Well, I really didn’t go that nuts, I just wanted to be cool and use HAM (stands for Hard as a Motha Fuc*** ) as YOLO is already played out.

Anyways, my second stop on my Germany marathon was in fact way up in the north of the country in the port city of Hamburg, about 4.5 hours north of Frankfurt via rail.

Why did I choose Hamburg as my 2nd stop? Because that’s where a couple German friends recommended I go, and it was a good rec. Hamburg is the 2nd largest city in Germany and is often described as a mini Berlin with a permeating bohemian vibe and large counter culture dominated by sex, drugs and rock ‘n’ roll. So, why not check it out?


Upon arriving at the Hauptbahnhof (what the main station is called in every Germany city), I hopped on the easy-to-navigate metro to my hotel, the Acrotel, on the end of the Reeperbahn, Hamburg’s world famous vice thoroughfare. My room was nice, but like many hotels in Europe now, gives “free” Wi-Fi but it’s at a stupidly slow speed. If you want internet that you actually use, you have to pay another 8 euro per night, I did.

acrotel hamburg

Hamburg was a major Hanseatic city (a large commercial and defensive guild of companies and cities in Northern Europe), so there was a huge influx of sailors and merchants coming from far off lands frequently. So what do horny, forced-abstinent  men who have been at sea for extended periods of time want to do first? Get raucous of course, and that’s why the Reeperbahn exists. Nowadays, it’s a mixture of theaters, great restaurants, countless bars, strip clubs and of course, prostitutes which have their own street closed to traffic…and other women! While all of this might sound sleazy to you, it’s really a popular nightlife destination for both tourists and locals alike and it’s pretty safe with a pretty sizeable police presence. It’s also pretty central and has lots of connections for public transportation, so it’s a good home base if you’re not put off by the sex shops and Eastern European women pinching your butt (don’t mind it).

My first full day, I took a walking tour like I did in Frankfurt. It was put on by rather spirited South African guy who spoke perfect German. We started in the city center outside of the city hall which is quite impressive. I couldn’t even get it all into one picture!

Hamburg City Hall

tower of Hamburg city hall

The city hall is one of the most ornate buildings you’ll see in the city as Hamburg wasn’t about aesthetics, it was about making moohlah and the majority of buildings were made for utilitarian purposes like crashing after a hard days work, storing goods like cotton, coffee, spices, etc.

Another reason you won’t see many old historic buildings in Hamburg is that in 1842 there was a major fire that burned down a large chunk of the city center. If the 1842 fire didn’t take care of the older buildings, the WWII bombings did. Hamburg was known as the, “Hiroshima of Germany”, when a series of massive Allied bombing campaigns created a firestorm which obliterated the majority of the city. Most buildings weren’t rebuilt and just replaced, but a few of the old churches were. I thought the one pictured below was an interesting reconstruction as they decided to put a modern spire on top of the replica of the original church.

church in Hamburg with modern spire

We worked our way from the city center towards the port which is full of brick Countinghouses. The countinghouses were originally used as offices for all the business happening in the port, but have since been converted to mixed-use residential buildings in an effort to attract more people to live in the city center. One famous countinghouse is the Chile Haus built in 1924 and it’s a pretty impressive example of brick expressionism which Hamburg is famous for.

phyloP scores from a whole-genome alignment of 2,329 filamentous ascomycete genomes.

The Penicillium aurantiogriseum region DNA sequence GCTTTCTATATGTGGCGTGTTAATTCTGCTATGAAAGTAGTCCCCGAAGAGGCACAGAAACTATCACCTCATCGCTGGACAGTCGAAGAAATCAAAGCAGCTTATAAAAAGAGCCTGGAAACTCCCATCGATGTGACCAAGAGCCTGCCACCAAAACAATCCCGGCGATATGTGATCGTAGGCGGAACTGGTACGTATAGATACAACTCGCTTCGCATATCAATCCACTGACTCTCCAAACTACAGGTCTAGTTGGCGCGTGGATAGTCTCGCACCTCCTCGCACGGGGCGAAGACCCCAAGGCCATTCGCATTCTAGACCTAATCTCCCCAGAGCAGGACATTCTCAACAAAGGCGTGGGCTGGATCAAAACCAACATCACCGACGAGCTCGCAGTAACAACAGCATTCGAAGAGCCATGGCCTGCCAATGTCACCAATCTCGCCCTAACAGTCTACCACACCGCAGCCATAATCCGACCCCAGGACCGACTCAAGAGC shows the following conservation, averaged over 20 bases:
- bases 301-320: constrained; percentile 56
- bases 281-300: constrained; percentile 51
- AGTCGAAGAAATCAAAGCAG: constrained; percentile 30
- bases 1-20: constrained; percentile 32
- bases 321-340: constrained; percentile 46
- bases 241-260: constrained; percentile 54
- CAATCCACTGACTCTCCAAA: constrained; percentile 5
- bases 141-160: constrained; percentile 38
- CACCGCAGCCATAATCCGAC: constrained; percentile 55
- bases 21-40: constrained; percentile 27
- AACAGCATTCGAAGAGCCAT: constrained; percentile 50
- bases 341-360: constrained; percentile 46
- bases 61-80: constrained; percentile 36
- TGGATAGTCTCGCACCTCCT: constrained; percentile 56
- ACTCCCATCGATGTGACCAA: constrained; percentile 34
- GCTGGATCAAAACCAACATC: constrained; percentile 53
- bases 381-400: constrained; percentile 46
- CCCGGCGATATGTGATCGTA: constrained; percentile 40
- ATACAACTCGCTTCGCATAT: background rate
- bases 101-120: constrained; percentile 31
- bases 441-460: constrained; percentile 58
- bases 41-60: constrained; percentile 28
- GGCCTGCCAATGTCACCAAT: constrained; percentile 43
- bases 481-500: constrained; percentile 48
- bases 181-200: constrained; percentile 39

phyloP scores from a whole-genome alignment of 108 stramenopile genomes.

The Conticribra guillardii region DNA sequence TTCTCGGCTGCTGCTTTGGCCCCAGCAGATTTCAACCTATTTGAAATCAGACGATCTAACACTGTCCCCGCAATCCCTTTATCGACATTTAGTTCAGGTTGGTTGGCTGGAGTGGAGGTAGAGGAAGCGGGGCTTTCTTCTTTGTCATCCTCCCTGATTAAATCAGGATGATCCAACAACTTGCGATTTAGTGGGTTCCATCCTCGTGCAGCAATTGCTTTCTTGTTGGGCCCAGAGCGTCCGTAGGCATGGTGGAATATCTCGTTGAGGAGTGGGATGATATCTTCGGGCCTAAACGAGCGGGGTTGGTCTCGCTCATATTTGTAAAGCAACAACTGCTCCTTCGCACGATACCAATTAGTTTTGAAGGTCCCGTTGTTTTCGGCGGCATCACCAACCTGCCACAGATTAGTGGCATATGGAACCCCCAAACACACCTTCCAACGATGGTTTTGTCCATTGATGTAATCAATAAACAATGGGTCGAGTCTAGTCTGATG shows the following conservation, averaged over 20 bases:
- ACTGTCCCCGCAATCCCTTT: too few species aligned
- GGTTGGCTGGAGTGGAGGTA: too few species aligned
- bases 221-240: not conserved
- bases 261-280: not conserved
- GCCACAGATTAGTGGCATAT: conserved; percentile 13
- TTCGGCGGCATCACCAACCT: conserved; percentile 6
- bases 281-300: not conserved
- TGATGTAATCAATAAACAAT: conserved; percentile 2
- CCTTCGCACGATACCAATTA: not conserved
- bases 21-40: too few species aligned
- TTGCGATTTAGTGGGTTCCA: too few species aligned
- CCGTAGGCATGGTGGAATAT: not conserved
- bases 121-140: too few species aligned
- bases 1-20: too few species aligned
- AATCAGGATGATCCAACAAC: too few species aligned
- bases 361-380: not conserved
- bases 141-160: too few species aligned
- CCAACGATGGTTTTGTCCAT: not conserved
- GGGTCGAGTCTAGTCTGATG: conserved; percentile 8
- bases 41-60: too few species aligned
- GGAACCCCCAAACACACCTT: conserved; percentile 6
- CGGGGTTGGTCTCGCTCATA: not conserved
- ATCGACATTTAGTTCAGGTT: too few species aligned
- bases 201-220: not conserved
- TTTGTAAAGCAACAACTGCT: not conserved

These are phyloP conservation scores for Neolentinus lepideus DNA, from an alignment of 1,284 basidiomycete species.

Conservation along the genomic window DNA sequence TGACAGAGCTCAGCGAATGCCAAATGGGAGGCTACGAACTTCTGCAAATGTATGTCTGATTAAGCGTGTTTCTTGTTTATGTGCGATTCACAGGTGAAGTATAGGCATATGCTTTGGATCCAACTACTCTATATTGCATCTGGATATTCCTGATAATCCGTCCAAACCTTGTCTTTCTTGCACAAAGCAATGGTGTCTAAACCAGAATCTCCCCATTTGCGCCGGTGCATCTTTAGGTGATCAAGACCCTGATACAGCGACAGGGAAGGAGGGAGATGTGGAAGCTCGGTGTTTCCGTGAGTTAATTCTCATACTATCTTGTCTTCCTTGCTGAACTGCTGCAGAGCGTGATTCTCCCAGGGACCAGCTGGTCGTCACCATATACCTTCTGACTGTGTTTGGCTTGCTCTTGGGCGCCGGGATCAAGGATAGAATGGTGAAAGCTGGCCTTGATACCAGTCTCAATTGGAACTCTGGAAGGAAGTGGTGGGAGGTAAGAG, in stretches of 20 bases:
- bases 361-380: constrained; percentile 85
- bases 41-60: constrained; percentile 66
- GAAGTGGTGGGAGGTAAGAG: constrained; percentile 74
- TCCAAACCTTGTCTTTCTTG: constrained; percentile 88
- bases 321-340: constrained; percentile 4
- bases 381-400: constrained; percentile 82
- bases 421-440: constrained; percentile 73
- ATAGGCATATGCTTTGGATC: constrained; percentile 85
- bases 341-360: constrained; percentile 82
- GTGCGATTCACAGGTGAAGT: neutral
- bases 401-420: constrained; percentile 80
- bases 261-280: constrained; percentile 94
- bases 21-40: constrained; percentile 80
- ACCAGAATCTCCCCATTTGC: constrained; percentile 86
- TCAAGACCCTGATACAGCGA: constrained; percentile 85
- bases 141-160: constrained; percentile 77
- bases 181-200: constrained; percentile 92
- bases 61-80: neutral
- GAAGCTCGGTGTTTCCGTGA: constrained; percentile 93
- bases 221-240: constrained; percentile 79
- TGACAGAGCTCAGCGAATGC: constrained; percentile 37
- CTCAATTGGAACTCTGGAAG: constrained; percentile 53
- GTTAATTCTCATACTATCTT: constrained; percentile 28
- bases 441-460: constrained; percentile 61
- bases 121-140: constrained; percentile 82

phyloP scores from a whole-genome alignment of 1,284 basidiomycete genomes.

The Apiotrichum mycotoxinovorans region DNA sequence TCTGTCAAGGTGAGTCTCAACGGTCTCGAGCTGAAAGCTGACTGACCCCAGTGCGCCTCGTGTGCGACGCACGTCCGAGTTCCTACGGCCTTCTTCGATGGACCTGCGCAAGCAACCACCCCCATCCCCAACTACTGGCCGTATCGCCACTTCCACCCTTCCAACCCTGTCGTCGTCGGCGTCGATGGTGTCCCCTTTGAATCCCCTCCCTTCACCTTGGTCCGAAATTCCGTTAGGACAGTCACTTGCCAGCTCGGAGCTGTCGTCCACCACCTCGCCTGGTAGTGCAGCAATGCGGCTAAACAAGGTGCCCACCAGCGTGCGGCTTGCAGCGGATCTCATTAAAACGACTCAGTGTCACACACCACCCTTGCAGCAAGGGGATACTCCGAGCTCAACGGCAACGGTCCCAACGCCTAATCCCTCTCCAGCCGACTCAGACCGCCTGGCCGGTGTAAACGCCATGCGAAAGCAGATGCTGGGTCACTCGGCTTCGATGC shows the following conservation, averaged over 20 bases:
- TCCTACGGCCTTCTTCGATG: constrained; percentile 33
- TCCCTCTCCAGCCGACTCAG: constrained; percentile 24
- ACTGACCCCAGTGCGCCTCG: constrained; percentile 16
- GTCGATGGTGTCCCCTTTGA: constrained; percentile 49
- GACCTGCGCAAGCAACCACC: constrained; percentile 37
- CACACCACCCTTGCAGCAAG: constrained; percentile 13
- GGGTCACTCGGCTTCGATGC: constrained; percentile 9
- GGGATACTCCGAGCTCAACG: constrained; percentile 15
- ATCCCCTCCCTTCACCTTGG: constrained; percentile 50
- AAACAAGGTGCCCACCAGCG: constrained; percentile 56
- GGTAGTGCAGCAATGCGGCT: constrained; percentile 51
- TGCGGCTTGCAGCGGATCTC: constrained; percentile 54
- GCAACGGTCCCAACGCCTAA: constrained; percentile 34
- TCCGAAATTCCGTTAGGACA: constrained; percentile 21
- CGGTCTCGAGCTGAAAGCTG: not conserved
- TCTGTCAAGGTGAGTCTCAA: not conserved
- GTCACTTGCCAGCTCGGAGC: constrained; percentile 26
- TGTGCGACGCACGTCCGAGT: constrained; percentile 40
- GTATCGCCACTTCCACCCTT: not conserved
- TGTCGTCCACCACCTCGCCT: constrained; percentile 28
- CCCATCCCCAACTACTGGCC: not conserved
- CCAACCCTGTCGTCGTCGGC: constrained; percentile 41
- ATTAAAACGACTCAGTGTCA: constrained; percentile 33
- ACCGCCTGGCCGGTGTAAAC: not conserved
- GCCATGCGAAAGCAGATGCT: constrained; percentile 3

chilihaus, hamburg, germany

Our next stop was the Speicherstadt, or warehouse district which is the first round of port islands closest to the city. These impressive brick warehouses were built in the 1880s to store all of the goods coming off of the ships. Nowadays, they house all sorts of museums, private businesses and lofts. I thought these were super cool, see below.

warehouse district hamburg

warehouses in Hamburg

cool view of the Speicherstadt

If you keep on walking through the Speicherstadt, you’ll reach the HafenCity which stands for, “Harbor City”. This is currently the largest inner-city urban development in Europe, and it’s huge! The city is trying to attract more people towards the city instead of the suburbs so they invested big time in buying up all the land in the center of the harbor to redevelop. It won’t be done for another 10 years, and the real estate prices are astronomical, but, it’s still pretty interesting to have a walk around to admire all of the modern architecture.

Hafenc City, Hamburg, Germany

While the majority of places we saw on the tour were a bit drab and uninspiring (to be expected in an old port), I explored the northern part of the city center and it was much more lively with tons of shopping, cafes, beautiful buildings, a large lake and a relaxing botanical garden.



hamburg botanical garden

If you want to feel the real vibe of Hamburg though, don’t waste your time in the city center. While it’s worth a visit, the real allure of the city are the friendly people and the neighborhoods of Saint Pauli (where the Reeperbahn is), Altona/Ottensen and especially Sternshanze (known as Schanze for short) which are full of awesome and affordable restaurants, cool bars/cafes and beautiful tree-lined streets to wander around down.

bars in Hamburg

restaurant in Schanze, hamburg

While I only had a few days in the beginning of the week in Hamburg, it’s definitely worth a few days, and I would suggest going on a weekend when I hear everything turns up and offers some of the best nightlife in all of Europe with its huge student population and well-to-do residents.